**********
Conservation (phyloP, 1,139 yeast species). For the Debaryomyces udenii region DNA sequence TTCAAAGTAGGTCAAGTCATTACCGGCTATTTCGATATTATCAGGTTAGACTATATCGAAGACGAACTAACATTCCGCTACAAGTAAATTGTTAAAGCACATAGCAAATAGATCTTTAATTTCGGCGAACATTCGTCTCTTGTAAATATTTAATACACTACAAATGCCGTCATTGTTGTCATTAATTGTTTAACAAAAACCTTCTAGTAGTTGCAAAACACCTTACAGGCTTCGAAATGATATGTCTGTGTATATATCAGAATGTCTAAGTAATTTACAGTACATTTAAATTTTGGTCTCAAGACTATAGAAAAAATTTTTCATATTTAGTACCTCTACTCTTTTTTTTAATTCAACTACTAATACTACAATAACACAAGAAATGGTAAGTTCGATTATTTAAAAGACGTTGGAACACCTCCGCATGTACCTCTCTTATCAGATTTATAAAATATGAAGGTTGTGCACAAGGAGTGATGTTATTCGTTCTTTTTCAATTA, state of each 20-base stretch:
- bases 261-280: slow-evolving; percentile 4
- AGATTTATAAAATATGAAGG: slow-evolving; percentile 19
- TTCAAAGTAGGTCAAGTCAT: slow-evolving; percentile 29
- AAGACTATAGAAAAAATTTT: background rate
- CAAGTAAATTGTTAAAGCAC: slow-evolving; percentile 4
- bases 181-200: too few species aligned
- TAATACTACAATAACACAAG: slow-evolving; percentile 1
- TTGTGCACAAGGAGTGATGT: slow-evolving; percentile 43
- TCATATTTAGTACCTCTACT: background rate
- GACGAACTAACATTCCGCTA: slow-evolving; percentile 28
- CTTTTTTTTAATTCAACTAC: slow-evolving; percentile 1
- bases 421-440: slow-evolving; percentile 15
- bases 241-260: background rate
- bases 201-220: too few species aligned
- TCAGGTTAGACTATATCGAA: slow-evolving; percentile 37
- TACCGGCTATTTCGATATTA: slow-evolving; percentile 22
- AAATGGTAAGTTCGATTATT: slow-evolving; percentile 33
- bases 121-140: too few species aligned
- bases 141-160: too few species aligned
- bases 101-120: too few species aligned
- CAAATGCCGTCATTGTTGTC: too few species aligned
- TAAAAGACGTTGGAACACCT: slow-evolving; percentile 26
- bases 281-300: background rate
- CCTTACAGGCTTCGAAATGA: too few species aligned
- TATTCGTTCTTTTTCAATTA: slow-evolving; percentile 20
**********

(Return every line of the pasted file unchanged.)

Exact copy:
Conservation (phyloP, 1,139 yeast species). For the Debaryomyces udenii region DNA sequence TTCAAAGTAGGTCAAGTCATTACCGGCTATTTCGATATTATCAGGTTAGACTATATCGAAGACGAACTAACATTCCGCTACAAGTAAATTGTTAAAGCACATAGCAAATAGATCTTTAATTTCGGCGAACATTCGTCTCTTGTAAATATTTAATACACTACAAATGCCGTCATTGTTGTCATTAATTGTTTAACAAAAACCTTCTAGTAGTTGCAAAACACCTTACAGGCTTCGAAATGATATGTCTGTGTATATATCAGAATGTCTAAGTAATTTACAGTACATTTAAATTTTGGTCTCAAGACTATAGAAAAAATTTTTCATATTTAGTACCTCTACTCTTTTTTTTAATTCAACTACTAATACTACAATAACACAAGAAATGGTAAGTTCGATTATTTAAAAGACGTTGGAACACCTCCGCATGTACCTCTCTTATCAGATTTATAAAATATGAAGGTTGTGCACAAGGAGTGATGTTATTCGTTCTTTTTCAATTA, state of each 20-base stretch:
- bases 261-280: slow-evolving; percentile 4
- AGATTTATAAAATATGAAGG: slow-evolving; percentile 19
- TTCAAAGTAGGTCAAGTCAT: slow-evolving; percentile 29
- AAGACTATAGAAAAAATTTT: background rate
- CAAGTAAATTGTTAAAGCAC: slow-evolving; percentile 4
- bases 181-200: too few species aligned
- TAATACTACAATAACACAAG: slow-evolving; percentile 1
- TTGTGCACAAGGAGTGATGT: slow-evolving; percentile 43
- TCATATTTAGTACCTCTACT: background rate
- GACGAACTAACATTCCGCTA: slow-evolving; percentile 28
- CTTTTTTTTAATTCAACTAC: slow-evolving; percentile 1
- bases 421-440: slow-evolving; percentile 15
- bases 241-260: background rate
- bases 201-220: too few species aligned
- TCAGGTTAGACTATATCGAA: slow-evolving; percentile 37
- TACCGGCTATTTCGATATTA: slow-evolving; percentile 22
- AAATGGTAAGTTCGATTATT: slow-evolving; percentile 33
- bases 121-140: too few species aligned
- bases 141-160: too few species aligned
- bases 101-120: too few species aligned
- CAAATGCCGTCATTGTTGTC: too few species aligned
- TAAAAGACGTTGGAACACCT: slow-evolving; percentile 26
- bases 281-300: background rate
- CCTTACAGGCTTCGAAATGA: too few species aligned
- TATTCGTTCTTTTTCAATTA: slow-evolving; percentile 20